Updated: Monday, 10th December 2018 @ 4:16pm

Review: New Order @ Alexandra Palace, London

Review: New Order @ Alexandra Palace, London

| By Harry Benbow

New Order performed their only UK show of 2018 at Alexandra Palace in London on Friday night, delivering a timeless set filled with songs both old and new from the band's 40-year history.

The Manchester band, formed out the ashes of Joy Division following Ian Curtis’ suicide in 1980, followed in the footsteps of Mancunian legends Morrissey and Liam Gallagher who have also performed at Ally Pally in the last 12 months.

The synthpop icons used Wagner’s ‘Das Rheingold – Vorspiel’ as a prologue to their set. The classical tune simmers and builds to a rapturous finale, perfectly mirroring New Order’s performance to come.

Over the 135-minute set, they performed 21 songs from over 10 of their albums as New Order and Joy Division, offering something for everyone, from the belting chorus of ‘Temptation’ to the sombre drum driven tones of ‘Atmosphere’.

The crowd were somewhat still for a majority of the post-punk anthems, but this seemed to be more a reflection of the general age of the audience rather than a showing of disapproval.

There were small huddles of dancing attendees littered round the venue, but it was long stretch from the bands performances in the 80s at venues such as the Hacienda, where there wouldn't be a still body in the room.

Five songs in, and they play the first Joy Division cover of the night, ‘Disorder’ from the band's first record. Tom Chapman instantly sent the crowd into furore when he started the song's iconic bass line intro, and for a moment the audience were taken back to 1979.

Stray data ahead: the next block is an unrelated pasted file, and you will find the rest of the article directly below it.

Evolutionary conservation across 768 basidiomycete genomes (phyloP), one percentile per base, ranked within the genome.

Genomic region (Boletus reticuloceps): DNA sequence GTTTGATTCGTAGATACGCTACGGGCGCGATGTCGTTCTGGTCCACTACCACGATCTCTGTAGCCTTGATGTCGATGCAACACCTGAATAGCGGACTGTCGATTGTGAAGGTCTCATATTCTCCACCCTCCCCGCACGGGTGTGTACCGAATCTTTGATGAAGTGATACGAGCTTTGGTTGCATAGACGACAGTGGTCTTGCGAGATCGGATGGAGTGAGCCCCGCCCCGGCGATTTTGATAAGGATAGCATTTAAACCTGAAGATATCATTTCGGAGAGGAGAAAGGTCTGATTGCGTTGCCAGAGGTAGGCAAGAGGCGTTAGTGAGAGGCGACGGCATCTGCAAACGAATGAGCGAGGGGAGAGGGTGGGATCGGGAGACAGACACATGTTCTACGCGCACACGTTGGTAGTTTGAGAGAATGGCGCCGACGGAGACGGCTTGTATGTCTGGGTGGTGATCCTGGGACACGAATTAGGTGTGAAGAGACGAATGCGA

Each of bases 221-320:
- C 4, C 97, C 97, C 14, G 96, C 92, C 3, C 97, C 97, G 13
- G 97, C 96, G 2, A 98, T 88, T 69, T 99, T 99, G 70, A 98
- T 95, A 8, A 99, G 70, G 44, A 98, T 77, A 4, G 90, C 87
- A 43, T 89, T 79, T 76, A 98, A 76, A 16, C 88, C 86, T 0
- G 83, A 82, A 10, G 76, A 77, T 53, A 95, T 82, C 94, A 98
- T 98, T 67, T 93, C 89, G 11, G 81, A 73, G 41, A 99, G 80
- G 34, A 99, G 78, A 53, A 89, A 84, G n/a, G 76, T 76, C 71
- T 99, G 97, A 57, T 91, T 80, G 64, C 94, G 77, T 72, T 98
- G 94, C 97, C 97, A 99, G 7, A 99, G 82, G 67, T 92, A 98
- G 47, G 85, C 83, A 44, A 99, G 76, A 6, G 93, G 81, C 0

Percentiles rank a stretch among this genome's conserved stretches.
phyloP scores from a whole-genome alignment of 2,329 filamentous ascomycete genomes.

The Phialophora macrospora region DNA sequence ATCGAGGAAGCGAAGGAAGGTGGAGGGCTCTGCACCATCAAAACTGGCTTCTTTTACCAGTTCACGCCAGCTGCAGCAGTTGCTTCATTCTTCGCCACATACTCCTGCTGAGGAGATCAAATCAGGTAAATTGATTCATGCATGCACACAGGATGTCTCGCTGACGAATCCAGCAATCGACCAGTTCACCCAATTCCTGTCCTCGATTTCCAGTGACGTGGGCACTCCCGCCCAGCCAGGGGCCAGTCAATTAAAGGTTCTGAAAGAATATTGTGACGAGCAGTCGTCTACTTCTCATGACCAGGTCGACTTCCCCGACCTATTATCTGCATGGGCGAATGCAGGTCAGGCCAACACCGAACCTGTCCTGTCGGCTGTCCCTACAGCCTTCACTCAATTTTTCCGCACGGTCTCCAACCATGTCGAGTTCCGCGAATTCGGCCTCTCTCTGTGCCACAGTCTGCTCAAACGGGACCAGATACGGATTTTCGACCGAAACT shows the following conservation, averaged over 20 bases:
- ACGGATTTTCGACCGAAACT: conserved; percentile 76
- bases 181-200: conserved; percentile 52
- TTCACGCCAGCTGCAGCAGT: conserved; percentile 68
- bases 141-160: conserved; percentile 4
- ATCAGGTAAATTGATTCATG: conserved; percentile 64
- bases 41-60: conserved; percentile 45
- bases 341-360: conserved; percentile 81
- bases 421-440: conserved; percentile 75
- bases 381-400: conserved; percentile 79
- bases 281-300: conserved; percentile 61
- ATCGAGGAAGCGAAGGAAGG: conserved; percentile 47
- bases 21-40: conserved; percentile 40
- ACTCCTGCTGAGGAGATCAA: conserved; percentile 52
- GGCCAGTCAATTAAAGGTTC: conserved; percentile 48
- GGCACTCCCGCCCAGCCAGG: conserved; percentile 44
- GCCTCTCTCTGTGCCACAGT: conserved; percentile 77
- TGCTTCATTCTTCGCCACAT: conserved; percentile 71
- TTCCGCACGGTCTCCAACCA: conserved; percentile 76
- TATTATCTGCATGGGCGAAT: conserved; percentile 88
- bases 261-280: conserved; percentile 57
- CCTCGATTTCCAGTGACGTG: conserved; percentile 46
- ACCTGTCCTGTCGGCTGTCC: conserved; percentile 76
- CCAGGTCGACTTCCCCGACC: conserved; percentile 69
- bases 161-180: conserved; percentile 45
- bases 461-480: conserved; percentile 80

They surprised the audience with the last three songs of the set, performing ‘True Faith’, followed by ‘Blue Monday’ and then ‘Temptation’.

These are three of the band's biggest songs, with ‘Blue Monday’ being the highest selling 12” single of all time, but the last time New Order performed in England, playing five shows for Manchester International Festival in 2017, they didn't make the setlist once.

This was a welcome change, as pints flew across the room when the kick drum intro to ‘Blue Monday’ began. Temptation and True Faith had the whole room singing along with their catchy hooks.

In the past the band had a reputation for being standoffish, often playing short sets with no encore, but from the off on Friday it was clear the night was special.

Singer Bernard Sumner exclaimed at one point: “We’re having a f*cking great time up here”, a sentiment shared by the audience.

The 18 songs played were followed by an encore, of three Joy Division songs - a real treat for the attendees. Sumner, 61, joked after he returned to the stage: “Does anyone here like Joy Division?” before breaking into ‘Atmosphere’.

This was followed by ‘Decades’, both of which somewhat toned down the mood after the raucous trio of New Order hits played minutes before, but this was reversed entirely with the finale of ‘Love Will Tear Us Apart’.

These three tracks were backed by images of Ian Curtis throughout, with the crowd paying homage by singing every lyric back to the band.

Waiting in the pouring rain for the shuttle bus to Wood Green after the gig, the chords of ‘Temptation’ were still being sung by the half-cut crowd, showing that everyone there knew they'd experienced a truly special night.